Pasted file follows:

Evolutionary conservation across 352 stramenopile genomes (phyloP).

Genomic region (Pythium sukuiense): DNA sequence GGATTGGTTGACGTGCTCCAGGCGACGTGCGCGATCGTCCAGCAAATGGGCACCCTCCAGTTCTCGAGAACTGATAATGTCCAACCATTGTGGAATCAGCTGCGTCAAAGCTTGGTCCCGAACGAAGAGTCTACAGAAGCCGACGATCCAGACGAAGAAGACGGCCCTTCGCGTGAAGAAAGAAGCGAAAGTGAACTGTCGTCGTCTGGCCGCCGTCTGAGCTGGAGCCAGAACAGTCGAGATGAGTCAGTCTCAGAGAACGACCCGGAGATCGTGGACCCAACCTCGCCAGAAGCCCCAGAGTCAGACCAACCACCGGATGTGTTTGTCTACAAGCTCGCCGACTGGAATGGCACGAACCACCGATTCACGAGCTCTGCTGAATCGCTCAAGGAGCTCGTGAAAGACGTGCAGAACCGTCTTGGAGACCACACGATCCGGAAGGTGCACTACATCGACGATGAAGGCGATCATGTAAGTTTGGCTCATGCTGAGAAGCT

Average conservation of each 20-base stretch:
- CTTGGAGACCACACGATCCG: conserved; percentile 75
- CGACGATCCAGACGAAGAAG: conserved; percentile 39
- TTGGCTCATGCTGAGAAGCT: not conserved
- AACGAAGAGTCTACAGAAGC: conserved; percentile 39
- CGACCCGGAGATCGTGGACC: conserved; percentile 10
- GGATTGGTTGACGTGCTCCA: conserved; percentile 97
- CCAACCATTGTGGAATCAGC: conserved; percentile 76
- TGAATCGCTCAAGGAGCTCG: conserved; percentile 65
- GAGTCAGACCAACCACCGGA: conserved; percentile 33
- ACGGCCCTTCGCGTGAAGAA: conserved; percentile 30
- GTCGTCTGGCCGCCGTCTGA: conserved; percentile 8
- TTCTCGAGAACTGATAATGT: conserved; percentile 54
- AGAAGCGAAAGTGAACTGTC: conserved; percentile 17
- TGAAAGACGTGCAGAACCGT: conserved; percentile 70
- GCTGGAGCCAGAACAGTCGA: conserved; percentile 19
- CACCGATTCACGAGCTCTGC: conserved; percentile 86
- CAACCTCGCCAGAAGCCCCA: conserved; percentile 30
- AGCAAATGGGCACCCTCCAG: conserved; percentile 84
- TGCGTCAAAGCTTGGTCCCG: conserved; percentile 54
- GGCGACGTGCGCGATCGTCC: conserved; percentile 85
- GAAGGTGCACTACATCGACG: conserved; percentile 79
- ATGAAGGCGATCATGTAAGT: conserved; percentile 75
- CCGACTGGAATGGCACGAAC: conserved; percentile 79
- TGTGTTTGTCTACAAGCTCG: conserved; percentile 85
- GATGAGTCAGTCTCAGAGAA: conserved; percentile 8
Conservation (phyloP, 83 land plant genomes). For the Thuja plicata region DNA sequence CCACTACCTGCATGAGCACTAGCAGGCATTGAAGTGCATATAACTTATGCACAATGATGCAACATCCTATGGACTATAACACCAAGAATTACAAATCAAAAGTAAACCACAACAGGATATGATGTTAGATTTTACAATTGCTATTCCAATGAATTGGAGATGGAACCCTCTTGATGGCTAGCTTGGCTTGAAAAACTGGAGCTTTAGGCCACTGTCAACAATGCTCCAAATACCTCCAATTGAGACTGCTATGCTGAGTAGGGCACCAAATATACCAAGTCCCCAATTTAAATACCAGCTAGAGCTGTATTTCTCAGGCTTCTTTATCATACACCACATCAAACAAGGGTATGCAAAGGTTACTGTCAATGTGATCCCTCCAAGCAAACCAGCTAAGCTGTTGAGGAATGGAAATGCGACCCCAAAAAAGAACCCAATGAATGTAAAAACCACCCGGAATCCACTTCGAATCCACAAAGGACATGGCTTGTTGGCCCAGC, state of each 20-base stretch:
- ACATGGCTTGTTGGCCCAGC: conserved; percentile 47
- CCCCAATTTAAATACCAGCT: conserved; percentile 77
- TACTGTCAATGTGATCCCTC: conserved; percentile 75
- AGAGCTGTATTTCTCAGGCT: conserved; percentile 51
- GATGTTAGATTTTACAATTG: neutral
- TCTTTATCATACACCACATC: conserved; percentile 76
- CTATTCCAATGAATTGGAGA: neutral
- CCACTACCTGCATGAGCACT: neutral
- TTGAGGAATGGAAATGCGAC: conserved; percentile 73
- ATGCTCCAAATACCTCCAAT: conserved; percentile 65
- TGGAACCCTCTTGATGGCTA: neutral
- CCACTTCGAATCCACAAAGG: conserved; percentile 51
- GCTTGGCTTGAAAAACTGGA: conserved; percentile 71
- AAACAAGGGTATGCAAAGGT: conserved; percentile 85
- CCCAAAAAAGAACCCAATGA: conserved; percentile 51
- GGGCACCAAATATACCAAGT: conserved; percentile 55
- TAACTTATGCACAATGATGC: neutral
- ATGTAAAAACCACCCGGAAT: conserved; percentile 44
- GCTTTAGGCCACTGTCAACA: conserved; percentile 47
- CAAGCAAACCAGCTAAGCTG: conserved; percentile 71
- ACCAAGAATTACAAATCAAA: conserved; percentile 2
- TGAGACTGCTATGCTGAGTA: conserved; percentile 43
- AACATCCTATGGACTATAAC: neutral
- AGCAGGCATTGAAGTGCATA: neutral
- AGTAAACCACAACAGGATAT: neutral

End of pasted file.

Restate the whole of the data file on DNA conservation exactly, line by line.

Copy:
Evolutionary conservation across 352 stramenopile genomes (phyloP).

Genomic region (Pythium sukuiense): DNA sequence GGATTGGTTGACGTGCTCCAGGCGACGTGCGCGATCGTCCAGCAAATGGGCACCCTCCAGTTCTCGAGAACTGATAATGTCCAACCATTGTGGAATCAGCTGCGTCAAAGCTTGGTCCCGAACGAAGAGTCTACAGAAGCCGACGATCCAGACGAAGAAGACGGCCCTTCGCGTGAAGAAAGAAGCGAAAGTGAACTGTCGTCGTCTGGCCGCCGTCTGAGCTGGAGCCAGAACAGTCGAGATGAGTCAGTCTCAGAGAACGACCCGGAGATCGTGGACCCAACCTCGCCAGAAGCCCCAGAGTCAGACCAACCACCGGATGTGTTTGTCTACAAGCTCGCCGACTGGAATGGCACGAACCACCGATTCACGAGCTCTGCTGAATCGCTCAAGGAGCTCGTGAAAGACGTGCAGAACCGTCTTGGAGACCACACGATCCGGAAGGTGCACTACATCGACGATGAAGGCGATCATGTAAGTTTGGCTCATGCTGAGAAGCT

Average conservation of each 20-base stretch:
- CTTGGAGACCACACGATCCG: conserved; percentile 75
- CGACGATCCAGACGAAGAAG: conserved; percentile 39
- TTGGCTCATGCTGAGAAGCT: not conserved
- AACGAAGAGTCTACAGAAGC: conserved; percentile 39
- CGACCCGGAGATCGTGGACC: conserved; percentile 10
- GGATTGGTTGACGTGCTCCA: conserved; percentile 97
- CCAACCATTGTGGAATCAGC: conserved; percentile 76
- TGAATCGCTCAAGGAGCTCG: conserved; percentile 65
- GAGTCAGACCAACCACCGGA: conserved; percentile 33
- ACGGCCCTTCGCGTGAAGAA: conserved; percentile 30
- GTCGTCTGGCCGCCGTCTGA: conserved; percentile 8
- TTCTCGAGAACTGATAATGT: conserved; percentile 54
- AGAAGCGAAAGTGAACTGTC: conserved; percentile 17
- TGAAAGACGTGCAGAACCGT: conserved; percentile 70
- GCTGGAGCCAGAACAGTCGA: conserved; percentile 19
- CACCGATTCACGAGCTCTGC: conserved; percentile 86
- CAACCTCGCCAGAAGCCCCA: conserved; percentile 30
- AGCAAATGGGCACCCTCCAG: conserved; percentile 84
- TGCGTCAAAGCTTGGTCCCG: conserved; percentile 54
- GGCGACGTGCGCGATCGTCC: conserved; percentile 85
- GAAGGTGCACTACATCGACG: conserved; percentile 79
- ATGAAGGCGATCATGTAAGT: conserved; percentile 75
- CCGACTGGAATGGCACGAAC: conserved; percentile 79
- TGTGTTTGTCTACAAGCTCG: conserved; percentile 85
- GATGAGTCAGTCTCAGAGAA: conserved; percentile 8
Conservation (phyloP, 83 land plant genomes). For the Thuja plicata region DNA sequence CCACTACCTGCATGAGCACTAGCAGGCATTGAAGTGCATATAACTTATGCACAATGATGCAACATCCTATGGACTATAACACCAAGAATTACAAATCAAAAGTAAACCACAACAGGATATGATGTTAGATTTTACAATTGCTATTCCAATGAATTGGAGATGGAACCCTCTTGATGGCTAGCTTGGCTTGAAAAACTGGAGCTTTAGGCCACTGTCAACAATGCTCCAAATACCTCCAATTGAGACTGCTATGCTGAGTAGGGCACCAAATATACCAAGTCCCCAATTTAAATACCAGCTAGAGCTGTATTTCTCAGGCTTCTTTATCATACACCACATCAAACAAGGGTATGCAAAGGTTACTGTCAATGTGATCCCTCCAAGCAAACCAGCTAAGCTGTTGAGGAATGGAAATGCGACCCCAAAAAAGAACCCAATGAATGTAAAAACCACCCGGAATCCACTTCGAATCCACAAAGGACATGGCTTGTTGGCCCAGC, state of each 20-base stretch:
- ACATGGCTTGTTGGCCCAGC: conserved; percentile 47
- CCCCAATTTAAATACCAGCT: conserved; percentile 77
- TACTGTCAATGTGATCCCTC: conserved; percentile 75
- AGAGCTGTATTTCTCAGGCT: conserved; percentile 51
- GATGTTAGATTTTACAATTG: neutral
- TCTTTATCATACACCACATC: conserved; percentile 76
- CTATTCCAATGAATTGGAGA: neutral
- CCACTACCTGCATGAGCACT: neutral
- TTGAGGAATGGAAATGCGAC: conserved; percentile 73
- ATGCTCCAAATACCTCCAAT: conserved; percentile 65
- TGGAACCCTCTTGATGGCTA: neutral
- CCACTTCGAATCCACAAAGG: conserved; percentile 51
- GCTTGGCTTGAAAAACTGGA: conserved; percentile 71
- AAACAAGGGTATGCAAAGGT: conserved; percentile 85
- CCCAAAAAAGAACCCAATGA: conserved; percentile 51
- GGGCACCAAATATACCAAGT: conserved; percentile 55
- TAACTTATGCACAATGATGC: neutral
- ATGTAAAAACCACCCGGAAT: conserved; percentile 44
- GCTTTAGGCCACTGTCAACA: conserved; percentile 47
- CAAGCAAACCAGCTAAGCTG: conserved; percentile 71
- ACCAAGAATTACAAATCAAA: conserved; percentile 2
- TGAGACTGCTATGCTGAGTA: conserved; percentile 43
- AACATCCTATGGACTATAAC: neutral
- AGCAGGCATTGAAGTGCATA: neutral
- AGTAAACCACAACAGGATAT: neutral